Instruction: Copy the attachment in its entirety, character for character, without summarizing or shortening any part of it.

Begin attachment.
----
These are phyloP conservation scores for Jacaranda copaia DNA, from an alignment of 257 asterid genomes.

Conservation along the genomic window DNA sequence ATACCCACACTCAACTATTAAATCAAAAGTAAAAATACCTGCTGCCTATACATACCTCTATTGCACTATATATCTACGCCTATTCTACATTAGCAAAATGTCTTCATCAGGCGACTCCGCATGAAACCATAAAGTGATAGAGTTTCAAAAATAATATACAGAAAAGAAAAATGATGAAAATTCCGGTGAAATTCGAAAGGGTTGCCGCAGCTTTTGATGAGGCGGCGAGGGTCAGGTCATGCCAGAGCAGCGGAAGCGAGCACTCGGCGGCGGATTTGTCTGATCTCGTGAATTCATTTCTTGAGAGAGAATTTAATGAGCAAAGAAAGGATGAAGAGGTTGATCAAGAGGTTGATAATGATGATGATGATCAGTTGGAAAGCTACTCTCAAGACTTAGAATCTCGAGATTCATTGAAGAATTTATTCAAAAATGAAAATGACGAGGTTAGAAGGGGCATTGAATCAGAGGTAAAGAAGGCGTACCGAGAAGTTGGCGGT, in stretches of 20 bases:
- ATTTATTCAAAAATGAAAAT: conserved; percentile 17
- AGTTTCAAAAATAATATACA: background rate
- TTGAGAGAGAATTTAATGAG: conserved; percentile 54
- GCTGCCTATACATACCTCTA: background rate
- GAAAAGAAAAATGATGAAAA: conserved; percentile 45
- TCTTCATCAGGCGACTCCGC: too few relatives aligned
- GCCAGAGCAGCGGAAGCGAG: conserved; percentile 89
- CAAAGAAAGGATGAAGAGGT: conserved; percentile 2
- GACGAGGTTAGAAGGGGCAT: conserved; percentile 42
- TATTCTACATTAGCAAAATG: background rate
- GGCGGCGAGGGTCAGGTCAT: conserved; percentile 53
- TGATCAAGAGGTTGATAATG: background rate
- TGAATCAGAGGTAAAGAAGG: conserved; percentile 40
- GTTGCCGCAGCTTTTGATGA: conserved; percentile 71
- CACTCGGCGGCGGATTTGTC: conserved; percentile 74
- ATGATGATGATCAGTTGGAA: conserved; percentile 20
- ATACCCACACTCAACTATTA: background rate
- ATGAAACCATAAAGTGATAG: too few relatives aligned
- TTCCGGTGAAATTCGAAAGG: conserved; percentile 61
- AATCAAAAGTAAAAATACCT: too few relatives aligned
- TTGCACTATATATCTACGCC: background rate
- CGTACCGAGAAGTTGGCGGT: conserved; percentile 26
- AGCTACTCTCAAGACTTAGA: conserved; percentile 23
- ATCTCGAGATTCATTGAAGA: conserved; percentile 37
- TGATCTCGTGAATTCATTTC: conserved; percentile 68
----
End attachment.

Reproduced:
These are phyloP conservation scores for Jacaranda copaia DNA, from an alignment of 257 asterid genomes.

Conservation along the genomic window DNA sequence ATACCCACACTCAACTATTAAATCAAAAGTAAAAATACCTGCTGCCTATACATACCTCTATTGCACTATATATCTACGCCTATTCTACATTAGCAAAATGTCTTCATCAGGCGACTCCGCATGAAACCATAAAGTGATAGAGTTTCAAAAATAATATACAGAAAAGAAAAATGATGAAAATTCCGGTGAAATTCGAAAGGGTTGCCGCAGCTTTTGATGAGGCGGCGAGGGTCAGGTCATGCCAGAGCAGCGGAAGCGAGCACTCGGCGGCGGATTTGTCTGATCTCGTGAATTCATTTCTTGAGAGAGAATTTAATGAGCAAAGAAAGGATGAAGAGGTTGATCAAGAGGTTGATAATGATGATGATGATCAGTTGGAAAGCTACTCTCAAGACTTAGAATCTCGAGATTCATTGAAGAATTTATTCAAAAATGAAAATGACGAGGTTAGAAGGGGCATTGAATCAGAGGTAAAGAAGGCGTACCGAGAAGTTGGCGGT, in stretches of 20 bases:
- ATTTATTCAAAAATGAAAAT: conserved; percentile 17
- AGTTTCAAAAATAATATACA: background rate
- TTGAGAGAGAATTTAATGAG: conserved; percentile 54
- GCTGCCTATACATACCTCTA: background rate
- GAAAAGAAAAATGATGAAAA: conserved; percentile 45
- TCTTCATCAGGCGACTCCGC: too few relatives aligned
- GCCAGAGCAGCGGAAGCGAG: conserved; percentile 89
- CAAAGAAAGGATGAAGAGGT: conserved; percentile 2
- GACGAGGTTAGAAGGGGCAT: conserved; percentile 42
- TATTCTACATTAGCAAAATG: background rate
- GGCGGCGAGGGTCAGGTCAT: conserved; percentile 53
- TGATCAAGAGGTTGATAATG: background rate
- TGAATCAGAGGTAAAGAAGG: conserved; percentile 40
- GTTGCCGCAGCTTTTGATGA: conserved; percentile 71
- CACTCGGCGGCGGATTTGTC: conserved; percentile 74
- ATGATGATGATCAGTTGGAA: conserved; percentile 20
- ATACCCACACTCAACTATTA: background rate
- ATGAAACCATAAAGTGATAG: too few relatives aligned
- TTCCGGTGAAATTCGAAAGG: conserved; percentile 61
- AATCAAAAGTAAAAATACCT: too few relatives aligned
- TTGCACTATATATCTACGCC: background rate
- CGTACCGAGAAGTTGGCGGT: conserved; percentile 26
- AGCTACTCTCAAGACTTAGA: conserved; percentile 23
- ATCTCGAGATTCATTGAAGA: conserved; percentile 37
- TGATCTCGTGAATTCATTTC: conserved; percentile 68